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Welcome You Poor Hungry Souls…

***SPOILER ALERT*** this is a vegan cooking blog containing many delicious and healthy recipes for the hungry and financially unstable (like myself). And all other poor, unfortunate, and hungry souls of course. Prepare your taste buds.

 

Hello to everyone that wanders onto this page, my name is Morgan, I am the author, editor, and publisher of this little blog. I would like to tell you some things about myself so you know exactly whose mind these recipes are coming from. I am a twenty something vegan college student trying to make a living on little more than minimum wage all the while pursuing a college degree. Anyone that knows the struggle of juggling these two “activities” can tell you that it can be extremely extraneous (say that 5 times fast) and time consuming, but I am committed to cooking these fabulous recipes and keeping up with this here blog.

Starting off with some info about me, I am in school full-time working on a Bachelor’s degree in Biology with a minor in Chemistry, hoping to attend graduate school in Germany and become the next great microbiologist or biochemist, find a cure/prevention method for Alzheimer’s Disease that will make me handsomely wealthy and die happy in my solar paneled mansion surrounded by hundreds of my dearest feline friends (that run-on sentence is sure to give any grammar school teacher heart palpitations). My cat’s name is Luna for future reference, I have a feeling she will be mentioned quite often as she is the love of my life along with my sweet boyfriend of 4 years, Kyle.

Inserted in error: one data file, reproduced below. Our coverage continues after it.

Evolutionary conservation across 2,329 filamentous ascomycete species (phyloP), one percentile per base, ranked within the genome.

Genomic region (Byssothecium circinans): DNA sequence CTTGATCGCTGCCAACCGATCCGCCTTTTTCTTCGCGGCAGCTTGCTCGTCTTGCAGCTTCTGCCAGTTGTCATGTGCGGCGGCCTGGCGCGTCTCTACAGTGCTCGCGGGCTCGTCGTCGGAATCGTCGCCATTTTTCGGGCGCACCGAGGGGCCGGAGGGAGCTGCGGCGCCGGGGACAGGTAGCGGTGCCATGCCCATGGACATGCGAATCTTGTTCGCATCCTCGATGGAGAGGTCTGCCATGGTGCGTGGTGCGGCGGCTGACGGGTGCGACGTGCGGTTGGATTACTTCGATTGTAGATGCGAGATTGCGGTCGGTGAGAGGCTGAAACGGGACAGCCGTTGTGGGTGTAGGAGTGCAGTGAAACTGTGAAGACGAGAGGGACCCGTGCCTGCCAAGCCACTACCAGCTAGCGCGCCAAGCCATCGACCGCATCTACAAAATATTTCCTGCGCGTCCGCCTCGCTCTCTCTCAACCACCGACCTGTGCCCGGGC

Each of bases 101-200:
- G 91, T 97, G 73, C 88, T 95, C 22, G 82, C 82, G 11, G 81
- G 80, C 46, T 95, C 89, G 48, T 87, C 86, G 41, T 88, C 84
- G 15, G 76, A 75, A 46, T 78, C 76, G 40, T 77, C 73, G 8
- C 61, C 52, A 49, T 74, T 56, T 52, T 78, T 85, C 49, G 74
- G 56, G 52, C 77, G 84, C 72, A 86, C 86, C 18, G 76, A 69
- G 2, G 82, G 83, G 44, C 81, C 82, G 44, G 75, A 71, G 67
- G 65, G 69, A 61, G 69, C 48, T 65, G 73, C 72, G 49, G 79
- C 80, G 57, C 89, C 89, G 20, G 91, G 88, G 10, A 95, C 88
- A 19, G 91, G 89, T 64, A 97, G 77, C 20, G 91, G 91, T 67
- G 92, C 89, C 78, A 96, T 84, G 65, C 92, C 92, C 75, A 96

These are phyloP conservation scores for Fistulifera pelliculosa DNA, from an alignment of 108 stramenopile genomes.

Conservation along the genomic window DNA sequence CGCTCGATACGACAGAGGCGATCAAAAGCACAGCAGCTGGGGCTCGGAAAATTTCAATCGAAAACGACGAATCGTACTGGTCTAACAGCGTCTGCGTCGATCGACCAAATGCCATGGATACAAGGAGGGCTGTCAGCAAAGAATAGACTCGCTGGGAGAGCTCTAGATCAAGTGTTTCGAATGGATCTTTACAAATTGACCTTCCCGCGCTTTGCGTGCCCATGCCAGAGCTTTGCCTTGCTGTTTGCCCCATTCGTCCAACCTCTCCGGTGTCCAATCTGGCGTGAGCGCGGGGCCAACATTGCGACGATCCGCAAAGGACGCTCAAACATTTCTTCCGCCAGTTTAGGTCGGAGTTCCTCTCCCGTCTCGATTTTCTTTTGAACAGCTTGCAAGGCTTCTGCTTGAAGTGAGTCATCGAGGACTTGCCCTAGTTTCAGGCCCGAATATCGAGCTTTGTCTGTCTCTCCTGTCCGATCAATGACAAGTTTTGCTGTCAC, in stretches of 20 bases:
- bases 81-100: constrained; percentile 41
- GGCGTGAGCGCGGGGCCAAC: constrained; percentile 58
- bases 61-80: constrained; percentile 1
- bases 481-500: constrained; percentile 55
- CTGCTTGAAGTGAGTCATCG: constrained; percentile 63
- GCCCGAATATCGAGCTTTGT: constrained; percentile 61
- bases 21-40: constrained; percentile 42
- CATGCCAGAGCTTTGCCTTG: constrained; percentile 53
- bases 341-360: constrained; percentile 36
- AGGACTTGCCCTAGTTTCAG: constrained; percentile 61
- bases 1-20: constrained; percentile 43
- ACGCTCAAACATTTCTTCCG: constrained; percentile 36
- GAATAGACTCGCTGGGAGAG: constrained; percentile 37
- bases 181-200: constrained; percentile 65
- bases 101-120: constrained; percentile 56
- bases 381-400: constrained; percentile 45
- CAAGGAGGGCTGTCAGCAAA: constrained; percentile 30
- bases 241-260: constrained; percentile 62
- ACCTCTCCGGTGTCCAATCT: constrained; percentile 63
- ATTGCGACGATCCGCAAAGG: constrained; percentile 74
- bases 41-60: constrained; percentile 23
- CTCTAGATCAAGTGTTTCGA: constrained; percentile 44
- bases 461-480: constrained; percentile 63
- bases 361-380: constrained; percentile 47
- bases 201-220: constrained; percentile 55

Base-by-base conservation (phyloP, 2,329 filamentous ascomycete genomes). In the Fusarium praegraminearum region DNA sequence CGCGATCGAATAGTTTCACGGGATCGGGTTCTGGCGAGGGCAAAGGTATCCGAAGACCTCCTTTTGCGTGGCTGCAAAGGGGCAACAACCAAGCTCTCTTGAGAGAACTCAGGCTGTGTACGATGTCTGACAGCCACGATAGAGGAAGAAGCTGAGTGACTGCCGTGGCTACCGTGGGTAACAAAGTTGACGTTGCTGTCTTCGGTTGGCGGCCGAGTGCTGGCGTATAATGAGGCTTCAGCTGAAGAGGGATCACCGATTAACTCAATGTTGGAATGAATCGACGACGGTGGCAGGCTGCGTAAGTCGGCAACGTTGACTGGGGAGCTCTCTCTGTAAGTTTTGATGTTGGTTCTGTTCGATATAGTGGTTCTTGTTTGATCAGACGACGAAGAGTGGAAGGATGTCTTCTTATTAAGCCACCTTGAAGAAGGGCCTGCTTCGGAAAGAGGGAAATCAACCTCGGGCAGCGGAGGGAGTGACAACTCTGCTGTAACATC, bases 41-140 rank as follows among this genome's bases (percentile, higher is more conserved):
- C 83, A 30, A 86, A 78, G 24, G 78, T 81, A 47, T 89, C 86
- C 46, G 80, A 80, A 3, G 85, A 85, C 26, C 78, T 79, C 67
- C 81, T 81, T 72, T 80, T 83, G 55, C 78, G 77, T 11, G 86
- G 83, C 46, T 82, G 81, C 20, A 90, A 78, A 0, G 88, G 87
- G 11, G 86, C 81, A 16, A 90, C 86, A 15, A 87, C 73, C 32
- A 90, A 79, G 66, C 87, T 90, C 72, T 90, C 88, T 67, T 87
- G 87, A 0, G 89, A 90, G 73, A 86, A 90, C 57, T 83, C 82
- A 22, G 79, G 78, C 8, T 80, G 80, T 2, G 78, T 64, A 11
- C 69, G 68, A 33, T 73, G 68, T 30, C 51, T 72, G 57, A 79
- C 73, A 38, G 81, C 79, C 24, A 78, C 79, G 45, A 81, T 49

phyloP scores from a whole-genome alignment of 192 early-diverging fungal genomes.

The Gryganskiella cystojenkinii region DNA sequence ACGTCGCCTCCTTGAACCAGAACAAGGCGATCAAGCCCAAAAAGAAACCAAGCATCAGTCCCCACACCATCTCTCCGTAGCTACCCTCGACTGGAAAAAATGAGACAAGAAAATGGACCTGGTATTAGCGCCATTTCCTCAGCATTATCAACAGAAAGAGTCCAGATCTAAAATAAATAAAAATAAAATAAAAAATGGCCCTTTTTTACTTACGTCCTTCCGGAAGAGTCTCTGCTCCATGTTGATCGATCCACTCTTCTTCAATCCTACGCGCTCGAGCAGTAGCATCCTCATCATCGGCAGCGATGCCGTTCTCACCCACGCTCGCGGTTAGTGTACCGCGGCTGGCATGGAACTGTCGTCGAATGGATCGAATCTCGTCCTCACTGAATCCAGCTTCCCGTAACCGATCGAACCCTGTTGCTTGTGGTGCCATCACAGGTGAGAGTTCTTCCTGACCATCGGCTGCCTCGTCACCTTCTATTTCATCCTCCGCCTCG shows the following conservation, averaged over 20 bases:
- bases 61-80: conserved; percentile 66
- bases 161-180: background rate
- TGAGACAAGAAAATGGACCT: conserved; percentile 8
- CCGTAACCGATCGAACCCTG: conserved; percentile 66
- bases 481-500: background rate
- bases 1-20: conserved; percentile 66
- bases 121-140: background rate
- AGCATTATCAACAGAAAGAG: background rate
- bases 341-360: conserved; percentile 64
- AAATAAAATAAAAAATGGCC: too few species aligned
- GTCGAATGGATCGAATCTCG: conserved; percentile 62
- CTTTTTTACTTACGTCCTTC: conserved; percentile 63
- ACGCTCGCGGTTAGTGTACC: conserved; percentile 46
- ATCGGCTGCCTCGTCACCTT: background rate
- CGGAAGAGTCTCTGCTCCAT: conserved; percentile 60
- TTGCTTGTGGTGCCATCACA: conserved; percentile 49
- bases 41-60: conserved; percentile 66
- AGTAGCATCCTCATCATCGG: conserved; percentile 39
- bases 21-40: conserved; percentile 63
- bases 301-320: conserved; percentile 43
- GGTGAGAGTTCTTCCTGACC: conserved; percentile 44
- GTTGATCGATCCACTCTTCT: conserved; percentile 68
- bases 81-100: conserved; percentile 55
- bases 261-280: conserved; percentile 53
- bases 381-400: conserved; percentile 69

I have been vegan for 4 years next month, vegetarian for 1 year before that, and they have been the best of my life. Anyone that is reading this that is not yet vegan I do have to take a moment here to single you out, give you the firm finger and tell you to DO IT!!! please. Best decision you may ever make. Honestly. No pressure or anything though.

When I first became vegetarian (because I was that before I was vegan) I was still living at my parent’s house as I was only 17 and finishing high school at the time. Although my parents thought I was only going through a phase they did try, somewhat, to appease to my meatless meal requests. Here’s a salad. Here’s some veggies. Would you like some pasta with cheese? My taste buds were suffering enormously from the abrupt blandness that had been introduced into my life. It was not that my parents did not know how to cook, because trust me my dad could whip up some amazing flavors in the kitchen, it was just that they did not know how to cook what I wanted and quite honestly they didn’t really care. Military families, you know. But instead of giving up on my moral and health goals to maintain a vegetarian lifestyle and one day make the leap to a vegan one (as that was always the goal), I was INSPIRED. Thank you Dad.

Fast forward to the end of my first year at college, a small Virginia state university away from home that unfortunately did not understand the concept of “dietary restrictions”. Ah oh well. Anyway after one of the toughest years of my life I came back home and decided to finish my undergraduate work there, which led me back to (you guessed it) my parent’s house. Here we go again. You can imagine not much had changed in the year that I had been gone except of course for my new little brother and the fact that I had become a full fledged vegan now, oh my dad’s face at that one. So with a new squealing baby, a hormonal teenage boy approaching high school, and an unemployed college sophomore in the house, it was quite an eventful mix. And I was the part of that mix that my parents did not have the time nor the patience for. In all honesty that was fine with me but it meant that I did need to learn some basic survival skills of how to fend for myself and make it on my own (incredible life lessons every young adult should be forced to learn). Aside from money management and securing my personal finances, what this really came down to was learning how to cook.